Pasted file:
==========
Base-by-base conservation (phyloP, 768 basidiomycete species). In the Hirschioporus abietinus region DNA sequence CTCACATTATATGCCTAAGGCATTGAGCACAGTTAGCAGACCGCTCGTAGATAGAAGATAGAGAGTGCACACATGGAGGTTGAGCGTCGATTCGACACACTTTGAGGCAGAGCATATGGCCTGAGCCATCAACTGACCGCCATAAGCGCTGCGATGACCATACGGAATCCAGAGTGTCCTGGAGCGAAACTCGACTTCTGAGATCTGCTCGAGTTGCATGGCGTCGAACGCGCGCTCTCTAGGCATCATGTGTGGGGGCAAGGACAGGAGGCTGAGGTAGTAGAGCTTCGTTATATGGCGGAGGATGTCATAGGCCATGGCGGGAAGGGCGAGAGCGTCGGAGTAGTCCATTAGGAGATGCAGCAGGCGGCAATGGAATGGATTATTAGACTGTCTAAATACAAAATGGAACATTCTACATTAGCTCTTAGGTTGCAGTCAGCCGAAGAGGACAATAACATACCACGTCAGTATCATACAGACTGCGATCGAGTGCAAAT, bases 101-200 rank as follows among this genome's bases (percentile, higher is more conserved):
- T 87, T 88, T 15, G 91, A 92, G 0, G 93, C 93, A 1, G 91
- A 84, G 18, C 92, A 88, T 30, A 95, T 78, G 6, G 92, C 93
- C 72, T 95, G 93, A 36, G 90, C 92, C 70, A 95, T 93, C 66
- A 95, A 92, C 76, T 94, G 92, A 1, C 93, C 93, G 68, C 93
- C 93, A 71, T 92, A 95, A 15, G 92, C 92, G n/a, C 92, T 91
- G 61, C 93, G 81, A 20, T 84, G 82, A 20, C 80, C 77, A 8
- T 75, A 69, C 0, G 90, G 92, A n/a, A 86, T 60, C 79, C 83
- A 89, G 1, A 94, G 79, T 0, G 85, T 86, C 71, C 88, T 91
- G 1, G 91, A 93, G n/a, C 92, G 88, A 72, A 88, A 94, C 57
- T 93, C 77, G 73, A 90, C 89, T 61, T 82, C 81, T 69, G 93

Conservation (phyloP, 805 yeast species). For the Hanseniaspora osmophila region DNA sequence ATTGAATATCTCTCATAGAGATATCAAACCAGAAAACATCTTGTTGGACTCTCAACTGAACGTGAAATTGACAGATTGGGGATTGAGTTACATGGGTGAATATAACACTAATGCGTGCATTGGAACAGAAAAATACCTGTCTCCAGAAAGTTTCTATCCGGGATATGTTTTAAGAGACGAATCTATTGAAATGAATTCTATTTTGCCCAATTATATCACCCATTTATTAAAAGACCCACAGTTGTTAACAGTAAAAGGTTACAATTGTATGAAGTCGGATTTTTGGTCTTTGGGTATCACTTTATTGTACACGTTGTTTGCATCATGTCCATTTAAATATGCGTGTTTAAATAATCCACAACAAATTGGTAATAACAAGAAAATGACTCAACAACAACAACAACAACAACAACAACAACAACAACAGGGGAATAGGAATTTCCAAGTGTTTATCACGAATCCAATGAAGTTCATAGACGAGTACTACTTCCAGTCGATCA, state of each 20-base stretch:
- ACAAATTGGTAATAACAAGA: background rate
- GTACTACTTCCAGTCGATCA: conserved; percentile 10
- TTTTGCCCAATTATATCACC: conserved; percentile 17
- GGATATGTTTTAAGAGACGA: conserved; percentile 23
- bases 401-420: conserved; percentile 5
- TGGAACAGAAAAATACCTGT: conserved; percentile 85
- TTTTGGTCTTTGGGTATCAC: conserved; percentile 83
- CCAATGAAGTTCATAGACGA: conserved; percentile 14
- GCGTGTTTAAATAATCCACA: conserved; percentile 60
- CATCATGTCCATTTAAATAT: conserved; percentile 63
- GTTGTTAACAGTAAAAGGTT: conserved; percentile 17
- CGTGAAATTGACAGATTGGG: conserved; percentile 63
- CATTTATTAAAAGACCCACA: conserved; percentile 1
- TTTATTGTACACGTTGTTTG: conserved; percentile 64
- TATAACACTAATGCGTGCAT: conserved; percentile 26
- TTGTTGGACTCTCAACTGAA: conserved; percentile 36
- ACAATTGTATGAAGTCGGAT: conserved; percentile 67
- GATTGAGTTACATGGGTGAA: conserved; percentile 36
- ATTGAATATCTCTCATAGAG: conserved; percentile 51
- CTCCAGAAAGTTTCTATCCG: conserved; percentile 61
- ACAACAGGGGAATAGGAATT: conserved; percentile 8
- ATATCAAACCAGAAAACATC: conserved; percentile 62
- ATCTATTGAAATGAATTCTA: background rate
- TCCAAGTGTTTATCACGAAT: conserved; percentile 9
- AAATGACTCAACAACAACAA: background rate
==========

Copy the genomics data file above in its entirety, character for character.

Base-by-base conservation (phyloP, 768 basidiomycete species). In the Hirschioporus abietinus region DNA sequence CTCACATTATATGCCTAAGGCATTGAGCACAGTTAGCAGACCGCTCGTAGATAGAAGATAGAGAGTGCACACATGGAGGTTGAGCGTCGATTCGACACACTTTGAGGCAGAGCATATGGCCTGAGCCATCAACTGACCGCCATAAGCGCTGCGATGACCATACGGAATCCAGAGTGTCCTGGAGCGAAACTCGACTTCTGAGATCTGCTCGAGTTGCATGGCGTCGAACGCGCGCTCTCTAGGCATCATGTGTGGGGGCAAGGACAGGAGGCTGAGGTAGTAGAGCTTCGTTATATGGCGGAGGATGTCATAGGCCATGGCGGGAAGGGCGAGAGCGTCGGAGTAGTCCATTAGGAGATGCAGCAGGCGGCAATGGAATGGATTATTAGACTGTCTAAATACAAAATGGAACATTCTACATTAGCTCTTAGGTTGCAGTCAGCCGAAGAGGACAATAACATACCACGTCAGTATCATACAGACTGCGATCGAGTGCAAAT, bases 101-200 rank as follows among this genome's bases (percentile, higher is more conserved):
- T 87, T 88, T 15, G 91, A 92, G 0, G 93, C 93, A 1, G 91
- A 84, G 18, C 92, A 88, T 30, A 95, T 78, G 6, G 92, C 93
- C 72, T 95, G 93, A 36, G 90, C 92, C 70, A 95, T 93, C 66
- A 95, A 92, C 76, T 94, G 92, A 1, C 93, C 93, G 68, C 93
- C 93, A 71, T 92, A 95, A 15, G 92, C 92, G n/a, C 92, T 91
- G 61, C 93, G 81, A 20, T 84, G 82, A 20, C 80, C 77, A 8
- T 75, A 69, C 0, G 90, G 92, A n/a, A 86, T 60, C 79, C 83
- A 89, G 1, A 94, G 79, T 0, G 85, T 86, C 71, C 88, T 91
- G 1, G 91, A 93, G n/a, C 92, G 88, A 72, A 88, A 94, C 57
- T 93, C 77, G 73, A 90, C 89, T 61, T 82, C 81, T 69, G 93

Conservation (phyloP, 805 yeast species). For the Hanseniaspora osmophila region DNA sequence ATTGAATATCTCTCATAGAGATATCAAACCAGAAAACATCTTGTTGGACTCTCAACTGAACGTGAAATTGACAGATTGGGGATTGAGTTACATGGGTGAATATAACACTAATGCGTGCATTGGAACAGAAAAATACCTGTCTCCAGAAAGTTTCTATCCGGGATATGTTTTAAGAGACGAATCTATTGAAATGAATTCTATTTTGCCCAATTATATCACCCATTTATTAAAAGACCCACAGTTGTTAACAGTAAAAGGTTACAATTGTATGAAGTCGGATTTTTGGTCTTTGGGTATCACTTTATTGTACACGTTGTTTGCATCATGTCCATTTAAATATGCGTGTTTAAATAATCCACAACAAATTGGTAATAACAAGAAAATGACTCAACAACAACAACAACAACAACAACAACAACAACAACAGGGGAATAGGAATTTCCAAGTGTTTATCACGAATCCAATGAAGTTCATAGACGAGTACTACTTCCAGTCGATCA, state of each 20-base stretch:
- ACAAATTGGTAATAACAAGA: background rate
- GTACTACTTCCAGTCGATCA: conserved; percentile 10
- TTTTGCCCAATTATATCACC: conserved; percentile 17
- GGATATGTTTTAAGAGACGA: conserved; percentile 23
- bases 401-420: conserved; percentile 5
- TGGAACAGAAAAATACCTGT: conserved; percentile 85
- TTTTGGTCTTTGGGTATCAC: conserved; percentile 83
- CCAATGAAGTTCATAGACGA: conserved; percentile 14
- GCGTGTTTAAATAATCCACA: conserved; percentile 60
- CATCATGTCCATTTAAATAT: conserved; percentile 63
- GTTGTTAACAGTAAAAGGTT: conserved; percentile 17
- CGTGAAATTGACAGATTGGG: conserved; percentile 63
- CATTTATTAAAAGACCCACA: conserved; percentile 1
- TTTATTGTACACGTTGTTTG: conserved; percentile 64
- TATAACACTAATGCGTGCAT: conserved; percentile 26
- TTGTTGGACTCTCAACTGAA: conserved; percentile 36
- ACAATTGTATGAAGTCGGAT: conserved; percentile 67
- GATTGAGTTACATGGGTGAA: conserved; percentile 36
- ATTGAATATCTCTCATAGAG: conserved; percentile 51
- CTCCAGAAAGTTTCTATCCG: conserved; percentile 61
- ACAACAGGGGAATAGGAATT: conserved; percentile 8
- ATATCAAACCAGAAAACATC: conserved; percentile 62
- ATCTATTGAAATGAATTCTA: background rate
- TCCAAGTGTTTATCACGAAT: conserved; percentile 9
- AAATGACTCAACAACAACAA: background rate